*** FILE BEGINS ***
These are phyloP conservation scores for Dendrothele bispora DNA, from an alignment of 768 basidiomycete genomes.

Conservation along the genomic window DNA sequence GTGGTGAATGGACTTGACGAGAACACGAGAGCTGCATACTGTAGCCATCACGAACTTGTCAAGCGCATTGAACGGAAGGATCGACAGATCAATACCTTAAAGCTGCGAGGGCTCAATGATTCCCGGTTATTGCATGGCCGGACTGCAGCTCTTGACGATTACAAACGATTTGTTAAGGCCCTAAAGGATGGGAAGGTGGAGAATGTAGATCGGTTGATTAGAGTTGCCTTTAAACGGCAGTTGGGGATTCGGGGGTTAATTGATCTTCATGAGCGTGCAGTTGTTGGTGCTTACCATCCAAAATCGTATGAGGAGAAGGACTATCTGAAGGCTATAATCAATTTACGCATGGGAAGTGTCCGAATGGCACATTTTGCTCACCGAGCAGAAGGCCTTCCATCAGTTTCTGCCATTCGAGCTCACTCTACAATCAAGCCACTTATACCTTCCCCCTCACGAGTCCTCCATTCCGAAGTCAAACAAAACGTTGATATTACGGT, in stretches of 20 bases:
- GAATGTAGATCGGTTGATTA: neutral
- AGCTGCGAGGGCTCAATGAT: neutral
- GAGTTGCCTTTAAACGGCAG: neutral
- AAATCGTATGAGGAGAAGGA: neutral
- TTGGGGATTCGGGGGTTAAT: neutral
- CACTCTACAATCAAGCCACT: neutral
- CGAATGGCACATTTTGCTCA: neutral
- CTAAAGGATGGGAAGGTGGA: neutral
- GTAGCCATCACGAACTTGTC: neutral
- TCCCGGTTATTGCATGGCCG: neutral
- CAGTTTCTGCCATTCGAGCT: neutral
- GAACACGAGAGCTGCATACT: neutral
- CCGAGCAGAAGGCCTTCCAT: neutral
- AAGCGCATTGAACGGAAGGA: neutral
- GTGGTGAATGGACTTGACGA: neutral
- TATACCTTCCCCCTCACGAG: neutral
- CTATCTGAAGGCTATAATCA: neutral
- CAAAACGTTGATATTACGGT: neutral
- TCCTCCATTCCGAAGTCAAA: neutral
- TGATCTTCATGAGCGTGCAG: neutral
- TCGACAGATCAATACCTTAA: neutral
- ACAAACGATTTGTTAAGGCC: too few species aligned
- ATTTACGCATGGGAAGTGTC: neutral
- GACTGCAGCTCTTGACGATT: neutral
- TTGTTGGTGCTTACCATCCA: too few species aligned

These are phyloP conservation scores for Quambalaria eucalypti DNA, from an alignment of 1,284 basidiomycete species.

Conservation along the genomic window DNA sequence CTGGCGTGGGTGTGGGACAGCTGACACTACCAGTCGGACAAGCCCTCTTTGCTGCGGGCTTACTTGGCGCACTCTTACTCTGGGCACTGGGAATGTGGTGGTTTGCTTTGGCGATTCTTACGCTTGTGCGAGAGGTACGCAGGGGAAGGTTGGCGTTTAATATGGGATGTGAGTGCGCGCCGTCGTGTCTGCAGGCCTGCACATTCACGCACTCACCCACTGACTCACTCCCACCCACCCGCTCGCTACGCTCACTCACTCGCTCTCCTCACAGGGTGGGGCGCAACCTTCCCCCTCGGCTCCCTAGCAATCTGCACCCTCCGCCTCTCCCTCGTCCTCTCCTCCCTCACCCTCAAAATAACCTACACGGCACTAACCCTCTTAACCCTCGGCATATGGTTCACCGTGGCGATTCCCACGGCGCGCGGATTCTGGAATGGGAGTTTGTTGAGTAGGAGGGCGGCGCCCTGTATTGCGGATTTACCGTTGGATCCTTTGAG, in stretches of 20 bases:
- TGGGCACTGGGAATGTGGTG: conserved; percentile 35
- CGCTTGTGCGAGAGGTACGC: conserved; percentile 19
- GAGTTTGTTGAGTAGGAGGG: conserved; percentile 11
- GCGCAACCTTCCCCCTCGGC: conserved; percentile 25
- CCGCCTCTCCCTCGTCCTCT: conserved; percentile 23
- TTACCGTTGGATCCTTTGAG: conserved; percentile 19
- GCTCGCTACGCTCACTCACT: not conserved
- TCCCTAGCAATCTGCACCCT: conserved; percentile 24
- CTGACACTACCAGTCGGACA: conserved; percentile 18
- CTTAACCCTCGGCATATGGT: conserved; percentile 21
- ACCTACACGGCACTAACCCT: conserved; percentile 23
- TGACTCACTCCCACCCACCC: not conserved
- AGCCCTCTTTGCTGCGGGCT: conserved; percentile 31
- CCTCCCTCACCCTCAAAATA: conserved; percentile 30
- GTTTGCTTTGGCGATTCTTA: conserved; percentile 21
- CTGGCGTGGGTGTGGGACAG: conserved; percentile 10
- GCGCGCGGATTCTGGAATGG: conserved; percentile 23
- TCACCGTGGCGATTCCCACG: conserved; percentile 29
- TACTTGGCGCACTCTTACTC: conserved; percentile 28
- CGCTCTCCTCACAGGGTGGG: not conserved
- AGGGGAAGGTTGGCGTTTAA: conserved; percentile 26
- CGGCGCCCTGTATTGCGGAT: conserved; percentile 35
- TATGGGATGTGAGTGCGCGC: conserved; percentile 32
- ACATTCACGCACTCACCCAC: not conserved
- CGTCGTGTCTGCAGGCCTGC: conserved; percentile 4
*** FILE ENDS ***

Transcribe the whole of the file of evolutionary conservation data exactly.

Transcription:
These are phyloP conservation scores for Dendrothele bispora DNA, from an alignment of 768 basidiomycete genomes.

Conservation along the genomic window DNA sequence GTGGTGAATGGACTTGACGAGAACACGAGAGCTGCATACTGTAGCCATCACGAACTTGTCAAGCGCATTGAACGGAAGGATCGACAGATCAATACCTTAAAGCTGCGAGGGCTCAATGATTCCCGGTTATTGCATGGCCGGACTGCAGCTCTTGACGATTACAAACGATTTGTTAAGGCCCTAAAGGATGGGAAGGTGGAGAATGTAGATCGGTTGATTAGAGTTGCCTTTAAACGGCAGTTGGGGATTCGGGGGTTAATTGATCTTCATGAGCGTGCAGTTGTTGGTGCTTACCATCCAAAATCGTATGAGGAGAAGGACTATCTGAAGGCTATAATCAATTTACGCATGGGAAGTGTCCGAATGGCACATTTTGCTCACCGAGCAGAAGGCCTTCCATCAGTTTCTGCCATTCGAGCTCACTCTACAATCAAGCCACTTATACCTTCCCCCTCACGAGTCCTCCATTCCGAAGTCAAACAAAACGTTGATATTACGGT, in stretches of 20 bases:
- GAATGTAGATCGGTTGATTA: neutral
- AGCTGCGAGGGCTCAATGAT: neutral
- GAGTTGCCTTTAAACGGCAG: neutral
- AAATCGTATGAGGAGAAGGA: neutral
- TTGGGGATTCGGGGGTTAAT: neutral
- CACTCTACAATCAAGCCACT: neutral
- CGAATGGCACATTTTGCTCA: neutral
- CTAAAGGATGGGAAGGTGGA: neutral
- GTAGCCATCACGAACTTGTC: neutral
- TCCCGGTTATTGCATGGCCG: neutral
- CAGTTTCTGCCATTCGAGCT: neutral
- GAACACGAGAGCTGCATACT: neutral
- CCGAGCAGAAGGCCTTCCAT: neutral
- AAGCGCATTGAACGGAAGGA: neutral
- GTGGTGAATGGACTTGACGA: neutral
- TATACCTTCCCCCTCACGAG: neutral
- CTATCTGAAGGCTATAATCA: neutral
- CAAAACGTTGATATTACGGT: neutral
- TCCTCCATTCCGAAGTCAAA: neutral
- TGATCTTCATGAGCGTGCAG: neutral
- TCGACAGATCAATACCTTAA: neutral
- ACAAACGATTTGTTAAGGCC: too few species aligned
- ATTTACGCATGGGAAGTGTC: neutral
- GACTGCAGCTCTTGACGATT: neutral
- TTGTTGGTGCTTACCATCCA: too few species aligned

These are phyloP conservation scores for Quambalaria eucalypti DNA, from an alignment of 1,284 basidiomycete species.

Conservation along the genomic window DNA sequence CTGGCGTGGGTGTGGGACAGCTGACACTACCAGTCGGACAAGCCCTCTTTGCTGCGGGCTTACTTGGCGCACTCTTACTCTGGGCACTGGGAATGTGGTGGTTTGCTTTGGCGATTCTTACGCTTGTGCGAGAGGTACGCAGGGGAAGGTTGGCGTTTAATATGGGATGTGAGTGCGCGCCGTCGTGTCTGCAGGCCTGCACATTCACGCACTCACCCACTGACTCACTCCCACCCACCCGCTCGCTACGCTCACTCACTCGCTCTCCTCACAGGGTGGGGCGCAACCTTCCCCCTCGGCTCCCTAGCAATCTGCACCCTCCGCCTCTCCCTCGTCCTCTCCTCCCTCACCCTCAAAATAACCTACACGGCACTAACCCTCTTAACCCTCGGCATATGGTTCACCGTGGCGATTCCCACGGCGCGCGGATTCTGGAATGGGAGTTTGTTGAGTAGGAGGGCGGCGCCCTGTATTGCGGATTTACCGTTGGATCCTTTGAG, in stretches of 20 bases:
- TGGGCACTGGGAATGTGGTG: conserved; percentile 35
- CGCTTGTGCGAGAGGTACGC: conserved; percentile 19
- GAGTTTGTTGAGTAGGAGGG: conserved; percentile 11
- GCGCAACCTTCCCCCTCGGC: conserved; percentile 25
- CCGCCTCTCCCTCGTCCTCT: conserved; percentile 23
- TTACCGTTGGATCCTTTGAG: conserved; percentile 19
- GCTCGCTACGCTCACTCACT: not conserved
- TCCCTAGCAATCTGCACCCT: conserved; percentile 24
- CTGACACTACCAGTCGGACA: conserved; percentile 18
- CTTAACCCTCGGCATATGGT: conserved; percentile 21
- ACCTACACGGCACTAACCCT: conserved; percentile 23
- TGACTCACTCCCACCCACCC: not conserved
- AGCCCTCTTTGCTGCGGGCT: conserved; percentile 31
- CCTCCCTCACCCTCAAAATA: conserved; percentile 30
- GTTTGCTTTGGCGATTCTTA: conserved; percentile 21
- CTGGCGTGGGTGTGGGACAG: conserved; percentile 10
- GCGCGCGGATTCTGGAATGG: conserved; percentile 23
- TCACCGTGGCGATTCCCACG: conserved; percentile 29
- TACTTGGCGCACTCTTACTC: conserved; percentile 28
- CGCTCTCCTCACAGGGTGGG: not conserved
- AGGGGAAGGTTGGCGTTTAA: conserved; percentile 26
- CGGCGCCCTGTATTGCGGAT: conserved; percentile 35
- TATGGGATGTGAGTGCGCGC: conserved; percentile 32
- ACATTCACGCACTCACCCAC: not conserved
- CGTCGTGTCTGCAGGCCTGC: conserved; percentile 4